David Sulman of the UK Forest Products Association comments on the current situation.
And so the question remains, what does the future hold for England’s public woodlands and forests?
Following the Government’s flawed and ill-conceived proposals to change the ownership and management of our public forests, we now have DEFRA’s Advisory Panel on Forestry considering the subject. We wish the Panel well in its deliberations, but the critical point is what the Government’s response to the Panel’s report will be, when it is published in Spring 2012.
Before we continue, perhaps it would be worthwhile to remind ourselves of the principal aims and objectives of the Forestry Commission. Their mission is to ‘Protect and expand Britain’s forests and woodlands and increase their value to society and the environment’. Amongst its stated objectives are to protect Britain’s forests and woodlands, expand Britain’s forest area, enhance the economic value of our forest resources, conserve and improve the biodiversity , landscape and cultural heritage of our forests and woodlands, develop opportunities for woodland recreation and increase public understanding and community participation in forestry’. What has happened since such fine words were penned? Perhaps it is nothing more than a change of Government?
Most businesses in the British forest products sector are opposed to the Government’s plans to change the ownership and management of the public forest estate in England. This view has come as a surprise to some commentators, who had assumed that there would be widespread support for a sell-off of this valuable resource. If there were to be a large scale sell-off of public forests and woodlands, there would undoubtedly be some beneficiaries in the private sector, such as intermediaries engaged in as woodland management, land agency etc. However, users of wood from our forests – sawmillers and manufacturers of wood based panel products and paper products – continue to be very seriously concerned about the possibility of a large scale sell-off of the public forest estate in England. Furthermore, any such moves would have serious implications for the forest products sector in Wales and Scotland too, so this issue is not just a concern for England, it is truly a British issue.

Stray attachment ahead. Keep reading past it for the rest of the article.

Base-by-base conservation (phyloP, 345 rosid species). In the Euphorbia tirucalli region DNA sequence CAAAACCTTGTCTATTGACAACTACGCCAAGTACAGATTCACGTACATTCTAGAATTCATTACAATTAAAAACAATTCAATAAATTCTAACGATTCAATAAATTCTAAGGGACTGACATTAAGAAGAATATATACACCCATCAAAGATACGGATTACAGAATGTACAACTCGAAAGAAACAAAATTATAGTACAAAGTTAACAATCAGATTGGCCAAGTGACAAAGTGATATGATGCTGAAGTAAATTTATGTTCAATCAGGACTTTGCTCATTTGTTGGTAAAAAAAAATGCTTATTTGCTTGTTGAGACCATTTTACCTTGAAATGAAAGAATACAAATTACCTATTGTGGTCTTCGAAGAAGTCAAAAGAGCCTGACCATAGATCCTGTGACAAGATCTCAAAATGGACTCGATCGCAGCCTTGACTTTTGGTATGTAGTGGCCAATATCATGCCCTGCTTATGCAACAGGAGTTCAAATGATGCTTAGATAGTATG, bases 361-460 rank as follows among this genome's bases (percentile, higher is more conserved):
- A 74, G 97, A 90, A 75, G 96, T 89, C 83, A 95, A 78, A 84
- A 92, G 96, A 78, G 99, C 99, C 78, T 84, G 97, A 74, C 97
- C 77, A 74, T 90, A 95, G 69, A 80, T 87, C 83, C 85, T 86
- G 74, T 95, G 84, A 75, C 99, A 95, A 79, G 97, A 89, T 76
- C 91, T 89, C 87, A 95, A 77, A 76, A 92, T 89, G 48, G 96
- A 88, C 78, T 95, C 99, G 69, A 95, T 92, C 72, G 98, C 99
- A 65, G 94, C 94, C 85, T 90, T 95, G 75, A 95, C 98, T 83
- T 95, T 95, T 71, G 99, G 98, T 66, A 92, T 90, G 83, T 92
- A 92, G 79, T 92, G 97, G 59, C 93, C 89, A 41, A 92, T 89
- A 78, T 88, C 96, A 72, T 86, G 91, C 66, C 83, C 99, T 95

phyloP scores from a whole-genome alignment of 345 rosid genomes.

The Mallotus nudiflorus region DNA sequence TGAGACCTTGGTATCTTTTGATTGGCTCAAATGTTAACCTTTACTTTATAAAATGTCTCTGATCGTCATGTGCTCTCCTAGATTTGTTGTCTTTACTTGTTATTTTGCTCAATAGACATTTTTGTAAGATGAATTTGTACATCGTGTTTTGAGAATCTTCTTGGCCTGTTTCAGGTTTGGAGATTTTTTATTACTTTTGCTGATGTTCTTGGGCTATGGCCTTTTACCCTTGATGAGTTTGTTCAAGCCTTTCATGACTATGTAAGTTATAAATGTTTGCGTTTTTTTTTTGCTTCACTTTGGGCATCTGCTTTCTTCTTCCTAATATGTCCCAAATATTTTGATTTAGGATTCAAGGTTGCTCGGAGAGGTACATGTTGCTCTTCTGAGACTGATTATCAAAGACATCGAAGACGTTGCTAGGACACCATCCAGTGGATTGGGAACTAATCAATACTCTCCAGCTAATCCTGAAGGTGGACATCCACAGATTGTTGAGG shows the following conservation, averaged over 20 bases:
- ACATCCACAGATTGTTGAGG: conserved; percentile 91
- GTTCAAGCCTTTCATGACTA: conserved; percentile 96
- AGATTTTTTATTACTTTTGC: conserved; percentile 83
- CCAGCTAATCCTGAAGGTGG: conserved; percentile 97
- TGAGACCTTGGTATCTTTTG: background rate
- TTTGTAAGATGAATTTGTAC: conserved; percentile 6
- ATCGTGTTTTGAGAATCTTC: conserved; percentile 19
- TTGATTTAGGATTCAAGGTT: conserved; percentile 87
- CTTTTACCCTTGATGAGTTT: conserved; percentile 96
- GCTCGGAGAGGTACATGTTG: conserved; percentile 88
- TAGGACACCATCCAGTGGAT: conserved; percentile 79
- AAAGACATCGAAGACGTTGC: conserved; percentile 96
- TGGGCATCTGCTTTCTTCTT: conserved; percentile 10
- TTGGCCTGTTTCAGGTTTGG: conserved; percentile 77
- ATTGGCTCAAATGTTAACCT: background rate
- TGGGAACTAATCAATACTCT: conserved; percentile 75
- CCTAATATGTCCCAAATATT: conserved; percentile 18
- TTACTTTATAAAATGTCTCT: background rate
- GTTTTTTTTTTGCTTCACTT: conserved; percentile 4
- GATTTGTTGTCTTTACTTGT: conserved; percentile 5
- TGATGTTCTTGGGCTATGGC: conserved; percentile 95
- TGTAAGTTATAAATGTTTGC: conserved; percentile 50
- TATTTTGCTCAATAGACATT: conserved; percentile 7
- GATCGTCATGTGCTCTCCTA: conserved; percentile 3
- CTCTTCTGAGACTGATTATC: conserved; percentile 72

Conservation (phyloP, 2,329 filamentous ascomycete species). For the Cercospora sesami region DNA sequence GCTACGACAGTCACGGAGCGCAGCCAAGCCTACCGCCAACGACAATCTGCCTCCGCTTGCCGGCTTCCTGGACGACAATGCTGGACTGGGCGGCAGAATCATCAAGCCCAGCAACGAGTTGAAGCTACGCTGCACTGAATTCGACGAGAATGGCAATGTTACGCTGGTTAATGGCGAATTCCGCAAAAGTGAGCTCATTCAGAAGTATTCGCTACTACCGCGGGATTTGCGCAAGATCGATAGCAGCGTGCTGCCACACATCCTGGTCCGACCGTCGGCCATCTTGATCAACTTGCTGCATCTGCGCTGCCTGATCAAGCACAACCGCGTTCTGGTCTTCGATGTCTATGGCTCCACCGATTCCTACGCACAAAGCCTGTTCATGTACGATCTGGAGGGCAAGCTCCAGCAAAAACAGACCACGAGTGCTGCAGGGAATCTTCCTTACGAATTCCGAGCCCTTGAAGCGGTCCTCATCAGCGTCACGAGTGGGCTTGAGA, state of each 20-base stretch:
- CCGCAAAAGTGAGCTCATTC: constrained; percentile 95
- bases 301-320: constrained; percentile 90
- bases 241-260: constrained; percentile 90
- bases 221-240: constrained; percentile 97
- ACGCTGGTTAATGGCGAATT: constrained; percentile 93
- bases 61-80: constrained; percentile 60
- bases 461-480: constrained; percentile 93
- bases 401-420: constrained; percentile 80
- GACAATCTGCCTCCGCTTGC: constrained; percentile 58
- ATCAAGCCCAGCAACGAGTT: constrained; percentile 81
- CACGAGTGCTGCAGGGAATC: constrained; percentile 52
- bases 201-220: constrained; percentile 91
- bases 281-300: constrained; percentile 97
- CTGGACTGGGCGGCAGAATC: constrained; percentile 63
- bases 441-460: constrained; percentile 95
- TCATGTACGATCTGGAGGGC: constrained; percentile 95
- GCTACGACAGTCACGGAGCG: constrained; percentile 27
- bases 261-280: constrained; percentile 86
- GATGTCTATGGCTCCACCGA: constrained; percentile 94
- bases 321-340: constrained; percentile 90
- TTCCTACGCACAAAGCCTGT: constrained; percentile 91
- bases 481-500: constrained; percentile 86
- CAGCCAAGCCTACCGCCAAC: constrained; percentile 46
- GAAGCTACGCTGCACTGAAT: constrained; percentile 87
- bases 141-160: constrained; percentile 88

It seems to us that there is a rather peculiar view of forest and woodlands in Westminster, perhaps not entirely unconnected to the fact that there aren’t any nearby! DEFRA has long justified public expenditure on forestry on the grounds of the delivery of public benefits. However, it is questioned if their definition of public benefit extends beyond leisure, recreation and biodiversity. Surely, producing wood is a significant public benefit too, especially in terms of its carbon credentials and its role in helping to mitigate the effects of climate change.
There seems to be a school of thought in Westminster that all forests and woodlands can be ‘pigeonholed’ into convenient boxes as a way of classifying their benefit. Anyone with even a rudimentary knowledge of forestry knows that well managed forests and woodlands deliver multiple benefits; economic, social and environmental. Multi-purpose forestry is now a fact of life. The simplistic thinking at Westminster in recent times seems to be that individual forests and woodlands only deliver individual benefits; on this basis, large productive forests such as Kielder Forest would only produce timber for industry, whereas in fact, Kielder also provides significant leisure and recreation opportunities, enjoyed by thousands of visitors every year and it also has a good record of improving wildlife habitats and biodiversity. Similarly, the so-called ‘heritage forests’, (a strange term coined by DEFRA), such as the Forest of Dean and the New Forest, are not historical relics to be retained as curiosities and handed over to charities, they are viable and vibrant concerns, which deliver a wide range of economic, social and environmental benefits. Such simplistic thinking demonstrates a complete lack of understanding of forestry and woodland management and is a very poor reflection on those charged with safeguarding this valuable national resource.
The Forestry Commission
Since its establishment in 1919, the Forestry Commission has been a force for the good. It has expanded and protected Britain’s forest resource for much of this time and from industry’s perspective, by continuing its commercial timber production operations, it has facilitated the development of Britain’s wood processing sector, by ensuring continuity of wood supply, which in turn provides businesses with much-needed confidence, which in turn encourages continued investment.
The development of the British forest products sector represents significant success story, in terms of employment, investment and our reducing reliance on imported wood and wood products. Gone are the days when sawmills only produced low quality products; today, as result of multi-million Pound investments, the industry successfully competes head to head with the major timber producing nations, such as Sweden, Finland, the Baltic States and Canada. As a measure of that success, British grown softwood, primarily, Sitka Spruce, but also Scots Pine, Douglas Fir and Larch, has secured a 40% market share in the UK, something that could only have been dreamt of 30 years ago. This has been achieved mainly by import substitution. It should also be appreciated that revenue from the Forestry Commission’s timber operations, (which in England is expected to be about £25 million this year), is of considerable value in offsetting the costs of providing a wide range of other public benefits, including leisure and recreation facilities and improving wildlife habitats and biodiversity. Sitka Spruce, but also Scots Pine, Larch and Douglas Fir, have secured a market share of about 40%, largely by displacing imports from Scandinavia and eastern Europe.